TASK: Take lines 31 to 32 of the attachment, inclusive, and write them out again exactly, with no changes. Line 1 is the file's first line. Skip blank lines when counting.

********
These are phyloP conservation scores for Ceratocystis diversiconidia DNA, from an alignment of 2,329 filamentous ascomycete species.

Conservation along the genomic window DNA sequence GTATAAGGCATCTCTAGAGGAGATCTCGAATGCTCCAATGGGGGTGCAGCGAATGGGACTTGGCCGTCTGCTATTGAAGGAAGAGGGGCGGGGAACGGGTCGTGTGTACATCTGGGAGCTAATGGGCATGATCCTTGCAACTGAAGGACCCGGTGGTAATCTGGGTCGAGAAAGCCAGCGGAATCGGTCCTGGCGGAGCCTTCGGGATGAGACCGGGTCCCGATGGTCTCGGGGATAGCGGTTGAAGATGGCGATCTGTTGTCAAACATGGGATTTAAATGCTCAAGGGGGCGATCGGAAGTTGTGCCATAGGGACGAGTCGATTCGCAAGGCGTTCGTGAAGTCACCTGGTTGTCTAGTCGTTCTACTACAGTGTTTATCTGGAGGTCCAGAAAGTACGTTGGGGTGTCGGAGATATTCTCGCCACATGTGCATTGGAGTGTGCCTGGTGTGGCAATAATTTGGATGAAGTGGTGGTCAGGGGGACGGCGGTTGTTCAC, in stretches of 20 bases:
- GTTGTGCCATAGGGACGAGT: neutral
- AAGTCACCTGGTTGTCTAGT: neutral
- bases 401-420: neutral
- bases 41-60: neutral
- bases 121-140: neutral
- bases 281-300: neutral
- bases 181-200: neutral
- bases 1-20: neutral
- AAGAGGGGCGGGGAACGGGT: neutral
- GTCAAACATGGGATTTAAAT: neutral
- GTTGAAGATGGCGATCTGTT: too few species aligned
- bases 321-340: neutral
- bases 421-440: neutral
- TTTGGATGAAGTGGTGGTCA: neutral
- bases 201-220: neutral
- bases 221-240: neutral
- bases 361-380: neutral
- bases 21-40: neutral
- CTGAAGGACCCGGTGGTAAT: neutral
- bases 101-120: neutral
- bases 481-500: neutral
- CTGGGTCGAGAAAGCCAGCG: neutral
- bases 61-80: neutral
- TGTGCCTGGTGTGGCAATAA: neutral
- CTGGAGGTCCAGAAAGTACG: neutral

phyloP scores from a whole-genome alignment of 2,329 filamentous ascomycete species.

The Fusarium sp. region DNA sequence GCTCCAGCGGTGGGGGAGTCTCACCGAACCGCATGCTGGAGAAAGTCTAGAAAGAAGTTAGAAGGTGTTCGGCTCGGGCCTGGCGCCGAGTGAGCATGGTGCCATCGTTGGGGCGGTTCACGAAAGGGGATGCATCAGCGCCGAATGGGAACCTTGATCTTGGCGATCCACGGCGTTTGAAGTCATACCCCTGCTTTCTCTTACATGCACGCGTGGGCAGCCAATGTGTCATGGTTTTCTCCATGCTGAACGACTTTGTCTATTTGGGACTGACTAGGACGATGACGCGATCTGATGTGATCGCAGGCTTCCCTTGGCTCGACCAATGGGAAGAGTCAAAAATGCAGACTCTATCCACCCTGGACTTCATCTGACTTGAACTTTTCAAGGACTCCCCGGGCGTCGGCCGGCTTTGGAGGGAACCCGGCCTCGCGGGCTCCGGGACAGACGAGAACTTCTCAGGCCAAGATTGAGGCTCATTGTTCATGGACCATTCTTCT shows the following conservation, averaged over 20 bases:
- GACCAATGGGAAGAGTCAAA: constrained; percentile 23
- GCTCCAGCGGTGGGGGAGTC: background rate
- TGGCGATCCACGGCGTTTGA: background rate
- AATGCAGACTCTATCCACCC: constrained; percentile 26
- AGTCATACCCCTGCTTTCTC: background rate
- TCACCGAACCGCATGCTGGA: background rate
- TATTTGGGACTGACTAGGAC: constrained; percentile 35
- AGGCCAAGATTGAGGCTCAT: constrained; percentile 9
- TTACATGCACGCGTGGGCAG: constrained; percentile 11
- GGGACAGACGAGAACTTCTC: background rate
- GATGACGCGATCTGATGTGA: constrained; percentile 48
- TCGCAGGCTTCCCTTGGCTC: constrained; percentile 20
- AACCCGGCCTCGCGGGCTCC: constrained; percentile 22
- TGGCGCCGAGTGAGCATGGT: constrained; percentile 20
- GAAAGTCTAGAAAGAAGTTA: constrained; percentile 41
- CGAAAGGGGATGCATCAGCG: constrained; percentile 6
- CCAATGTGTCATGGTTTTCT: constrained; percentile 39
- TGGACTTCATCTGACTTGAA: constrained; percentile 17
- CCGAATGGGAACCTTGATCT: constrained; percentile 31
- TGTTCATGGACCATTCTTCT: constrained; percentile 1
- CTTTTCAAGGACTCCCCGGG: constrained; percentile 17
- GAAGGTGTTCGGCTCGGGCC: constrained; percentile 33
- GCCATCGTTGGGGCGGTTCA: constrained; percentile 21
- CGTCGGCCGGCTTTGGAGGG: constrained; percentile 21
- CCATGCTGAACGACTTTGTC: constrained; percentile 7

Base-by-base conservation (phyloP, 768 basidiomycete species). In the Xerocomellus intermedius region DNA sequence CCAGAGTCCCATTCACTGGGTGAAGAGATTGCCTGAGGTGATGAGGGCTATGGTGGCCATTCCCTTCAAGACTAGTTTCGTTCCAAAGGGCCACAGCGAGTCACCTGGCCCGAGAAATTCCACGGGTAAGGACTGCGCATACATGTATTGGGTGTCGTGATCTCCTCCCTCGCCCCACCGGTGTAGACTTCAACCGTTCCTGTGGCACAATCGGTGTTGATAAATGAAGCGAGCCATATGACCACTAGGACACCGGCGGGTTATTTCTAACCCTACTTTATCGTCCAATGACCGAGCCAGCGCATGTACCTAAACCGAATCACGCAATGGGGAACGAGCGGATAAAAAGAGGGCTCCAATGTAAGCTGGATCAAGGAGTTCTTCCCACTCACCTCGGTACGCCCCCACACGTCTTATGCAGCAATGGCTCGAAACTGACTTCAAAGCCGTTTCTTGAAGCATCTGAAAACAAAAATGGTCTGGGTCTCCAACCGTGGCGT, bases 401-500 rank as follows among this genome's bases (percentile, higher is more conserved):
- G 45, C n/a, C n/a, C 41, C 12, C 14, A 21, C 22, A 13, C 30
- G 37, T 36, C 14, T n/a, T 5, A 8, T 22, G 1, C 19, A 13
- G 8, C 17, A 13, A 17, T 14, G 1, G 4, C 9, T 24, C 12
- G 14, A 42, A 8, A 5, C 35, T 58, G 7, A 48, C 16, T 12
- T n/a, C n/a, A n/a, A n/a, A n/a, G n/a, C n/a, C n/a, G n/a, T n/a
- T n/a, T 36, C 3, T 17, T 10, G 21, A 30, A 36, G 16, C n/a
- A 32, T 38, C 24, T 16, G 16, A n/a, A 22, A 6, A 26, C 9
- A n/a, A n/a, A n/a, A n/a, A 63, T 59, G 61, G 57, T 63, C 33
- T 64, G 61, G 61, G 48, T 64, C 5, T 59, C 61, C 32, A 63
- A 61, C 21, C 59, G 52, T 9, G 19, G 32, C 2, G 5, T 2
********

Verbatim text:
- GCTCCAGCGGTGGGGGAGTC: background rate
- TGGCGATCCACGGCGTTTGA: background rate